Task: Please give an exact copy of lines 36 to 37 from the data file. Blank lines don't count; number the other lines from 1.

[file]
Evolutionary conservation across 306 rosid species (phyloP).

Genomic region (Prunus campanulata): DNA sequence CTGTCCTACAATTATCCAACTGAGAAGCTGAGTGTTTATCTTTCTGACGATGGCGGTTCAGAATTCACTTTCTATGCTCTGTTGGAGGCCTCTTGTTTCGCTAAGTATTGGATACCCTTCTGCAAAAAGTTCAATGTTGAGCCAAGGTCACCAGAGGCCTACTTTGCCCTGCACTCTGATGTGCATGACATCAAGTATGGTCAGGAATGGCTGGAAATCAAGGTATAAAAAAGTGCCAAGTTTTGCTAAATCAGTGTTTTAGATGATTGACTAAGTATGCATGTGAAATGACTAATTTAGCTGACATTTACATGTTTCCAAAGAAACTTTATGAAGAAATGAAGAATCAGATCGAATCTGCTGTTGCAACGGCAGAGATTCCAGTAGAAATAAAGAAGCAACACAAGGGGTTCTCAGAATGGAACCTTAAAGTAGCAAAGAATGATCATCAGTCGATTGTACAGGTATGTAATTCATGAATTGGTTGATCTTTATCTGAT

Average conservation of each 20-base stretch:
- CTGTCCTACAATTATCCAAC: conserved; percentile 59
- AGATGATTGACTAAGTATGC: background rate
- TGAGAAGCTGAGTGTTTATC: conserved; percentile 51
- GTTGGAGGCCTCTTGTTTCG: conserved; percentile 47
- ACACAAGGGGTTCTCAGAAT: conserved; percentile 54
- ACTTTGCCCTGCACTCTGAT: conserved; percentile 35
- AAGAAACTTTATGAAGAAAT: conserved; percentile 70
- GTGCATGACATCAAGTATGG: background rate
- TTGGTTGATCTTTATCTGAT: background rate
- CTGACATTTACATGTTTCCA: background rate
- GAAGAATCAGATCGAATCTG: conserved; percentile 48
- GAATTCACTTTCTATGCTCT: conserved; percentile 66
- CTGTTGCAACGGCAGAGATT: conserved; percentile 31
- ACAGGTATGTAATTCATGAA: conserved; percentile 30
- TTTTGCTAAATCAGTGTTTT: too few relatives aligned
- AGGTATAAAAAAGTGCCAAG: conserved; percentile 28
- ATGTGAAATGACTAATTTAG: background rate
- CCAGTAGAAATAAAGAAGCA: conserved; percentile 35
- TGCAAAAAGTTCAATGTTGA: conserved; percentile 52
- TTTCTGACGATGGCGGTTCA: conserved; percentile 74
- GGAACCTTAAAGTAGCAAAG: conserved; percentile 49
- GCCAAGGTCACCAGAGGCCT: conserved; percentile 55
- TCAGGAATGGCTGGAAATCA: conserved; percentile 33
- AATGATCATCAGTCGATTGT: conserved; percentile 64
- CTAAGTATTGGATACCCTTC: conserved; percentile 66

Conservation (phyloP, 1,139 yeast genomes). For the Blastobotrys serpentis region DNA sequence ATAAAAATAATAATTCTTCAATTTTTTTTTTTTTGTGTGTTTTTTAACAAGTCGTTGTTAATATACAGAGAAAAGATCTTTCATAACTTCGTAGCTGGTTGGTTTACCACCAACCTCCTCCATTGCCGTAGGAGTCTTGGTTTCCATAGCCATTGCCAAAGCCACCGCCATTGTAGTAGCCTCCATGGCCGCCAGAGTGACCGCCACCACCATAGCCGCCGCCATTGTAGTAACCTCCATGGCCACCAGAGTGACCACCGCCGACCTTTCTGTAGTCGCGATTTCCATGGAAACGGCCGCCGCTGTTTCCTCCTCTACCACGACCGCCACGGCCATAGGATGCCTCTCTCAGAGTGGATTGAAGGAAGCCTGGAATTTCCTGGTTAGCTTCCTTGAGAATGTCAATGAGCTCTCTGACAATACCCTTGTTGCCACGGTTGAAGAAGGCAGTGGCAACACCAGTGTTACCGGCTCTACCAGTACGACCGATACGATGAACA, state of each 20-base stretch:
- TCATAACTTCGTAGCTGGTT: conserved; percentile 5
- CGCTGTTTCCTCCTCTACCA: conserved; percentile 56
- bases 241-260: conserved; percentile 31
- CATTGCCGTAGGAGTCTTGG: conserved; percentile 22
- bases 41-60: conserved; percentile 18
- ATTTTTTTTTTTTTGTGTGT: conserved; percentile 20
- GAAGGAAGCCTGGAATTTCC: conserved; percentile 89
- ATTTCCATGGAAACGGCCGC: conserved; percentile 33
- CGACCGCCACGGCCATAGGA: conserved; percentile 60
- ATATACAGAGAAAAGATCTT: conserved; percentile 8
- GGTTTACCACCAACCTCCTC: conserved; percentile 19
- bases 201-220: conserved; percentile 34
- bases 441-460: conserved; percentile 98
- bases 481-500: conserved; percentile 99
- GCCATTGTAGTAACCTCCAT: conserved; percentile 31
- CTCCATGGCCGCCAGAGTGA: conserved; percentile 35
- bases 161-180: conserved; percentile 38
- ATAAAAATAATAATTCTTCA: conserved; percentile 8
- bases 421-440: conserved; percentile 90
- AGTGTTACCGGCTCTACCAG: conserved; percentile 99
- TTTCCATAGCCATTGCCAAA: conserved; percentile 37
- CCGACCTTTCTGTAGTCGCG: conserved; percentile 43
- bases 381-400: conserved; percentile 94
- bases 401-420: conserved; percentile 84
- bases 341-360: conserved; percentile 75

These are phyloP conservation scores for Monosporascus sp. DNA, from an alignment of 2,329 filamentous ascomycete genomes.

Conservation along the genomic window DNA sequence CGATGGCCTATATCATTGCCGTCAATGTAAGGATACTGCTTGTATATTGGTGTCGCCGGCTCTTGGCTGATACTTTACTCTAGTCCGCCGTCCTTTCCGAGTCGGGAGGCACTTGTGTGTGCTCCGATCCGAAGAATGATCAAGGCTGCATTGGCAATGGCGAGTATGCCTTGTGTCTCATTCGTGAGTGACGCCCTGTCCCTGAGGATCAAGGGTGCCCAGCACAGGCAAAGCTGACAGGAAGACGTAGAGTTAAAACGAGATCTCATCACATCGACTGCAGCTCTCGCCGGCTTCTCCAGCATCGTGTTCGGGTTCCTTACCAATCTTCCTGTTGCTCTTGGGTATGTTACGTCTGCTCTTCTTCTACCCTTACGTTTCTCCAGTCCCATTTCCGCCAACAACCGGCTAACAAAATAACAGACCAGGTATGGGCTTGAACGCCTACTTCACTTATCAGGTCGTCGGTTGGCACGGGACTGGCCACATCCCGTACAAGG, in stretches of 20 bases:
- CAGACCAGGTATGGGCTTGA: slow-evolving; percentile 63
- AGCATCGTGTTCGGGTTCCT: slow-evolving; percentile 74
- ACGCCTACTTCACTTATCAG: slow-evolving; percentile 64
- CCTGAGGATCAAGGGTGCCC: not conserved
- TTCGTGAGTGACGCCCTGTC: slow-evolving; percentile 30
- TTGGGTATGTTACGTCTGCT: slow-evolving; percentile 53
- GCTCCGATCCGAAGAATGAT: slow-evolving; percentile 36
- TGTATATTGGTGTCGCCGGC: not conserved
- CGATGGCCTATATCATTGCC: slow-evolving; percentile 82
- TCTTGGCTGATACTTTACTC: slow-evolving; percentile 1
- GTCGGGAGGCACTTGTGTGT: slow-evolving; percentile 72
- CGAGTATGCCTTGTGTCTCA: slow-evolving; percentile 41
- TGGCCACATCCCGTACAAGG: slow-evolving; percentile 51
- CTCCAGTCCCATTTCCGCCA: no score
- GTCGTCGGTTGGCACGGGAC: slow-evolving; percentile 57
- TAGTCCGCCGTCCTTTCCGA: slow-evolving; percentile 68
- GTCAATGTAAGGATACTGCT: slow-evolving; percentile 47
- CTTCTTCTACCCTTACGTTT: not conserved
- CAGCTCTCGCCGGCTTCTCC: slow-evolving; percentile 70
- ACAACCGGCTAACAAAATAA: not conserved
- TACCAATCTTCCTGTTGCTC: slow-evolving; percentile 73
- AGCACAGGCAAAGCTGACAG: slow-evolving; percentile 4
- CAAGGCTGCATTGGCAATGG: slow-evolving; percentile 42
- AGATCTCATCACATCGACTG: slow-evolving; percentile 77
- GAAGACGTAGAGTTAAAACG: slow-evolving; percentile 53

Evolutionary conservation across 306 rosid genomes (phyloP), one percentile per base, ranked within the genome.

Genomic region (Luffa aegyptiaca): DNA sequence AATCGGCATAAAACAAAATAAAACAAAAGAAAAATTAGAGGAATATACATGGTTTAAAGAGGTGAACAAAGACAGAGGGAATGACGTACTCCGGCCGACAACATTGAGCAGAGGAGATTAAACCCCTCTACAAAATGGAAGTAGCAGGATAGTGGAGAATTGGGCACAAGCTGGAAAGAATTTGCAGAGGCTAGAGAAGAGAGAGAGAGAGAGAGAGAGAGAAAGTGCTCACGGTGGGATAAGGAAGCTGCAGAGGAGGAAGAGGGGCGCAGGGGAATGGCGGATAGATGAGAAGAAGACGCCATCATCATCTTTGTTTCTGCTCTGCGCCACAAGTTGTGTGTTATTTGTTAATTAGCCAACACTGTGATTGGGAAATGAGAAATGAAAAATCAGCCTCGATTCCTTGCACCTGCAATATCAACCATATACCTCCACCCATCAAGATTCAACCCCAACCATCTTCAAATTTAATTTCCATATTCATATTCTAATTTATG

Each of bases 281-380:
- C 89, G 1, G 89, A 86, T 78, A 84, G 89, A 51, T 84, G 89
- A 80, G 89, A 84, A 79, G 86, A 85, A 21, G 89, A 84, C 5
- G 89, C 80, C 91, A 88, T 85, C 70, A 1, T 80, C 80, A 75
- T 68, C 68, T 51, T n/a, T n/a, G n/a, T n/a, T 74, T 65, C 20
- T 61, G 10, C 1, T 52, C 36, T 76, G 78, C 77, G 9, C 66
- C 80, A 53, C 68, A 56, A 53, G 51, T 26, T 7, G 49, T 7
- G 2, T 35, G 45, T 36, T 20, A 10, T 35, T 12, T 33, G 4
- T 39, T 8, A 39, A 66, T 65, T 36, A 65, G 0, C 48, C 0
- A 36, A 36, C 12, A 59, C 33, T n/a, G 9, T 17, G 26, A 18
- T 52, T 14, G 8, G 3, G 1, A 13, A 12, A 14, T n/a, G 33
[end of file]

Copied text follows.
- GAAGGAAGCCTGGAATTTCC: conserved; percentile 89
- ATTTCCATGGAAACGGCCGC: conserved; percentile 33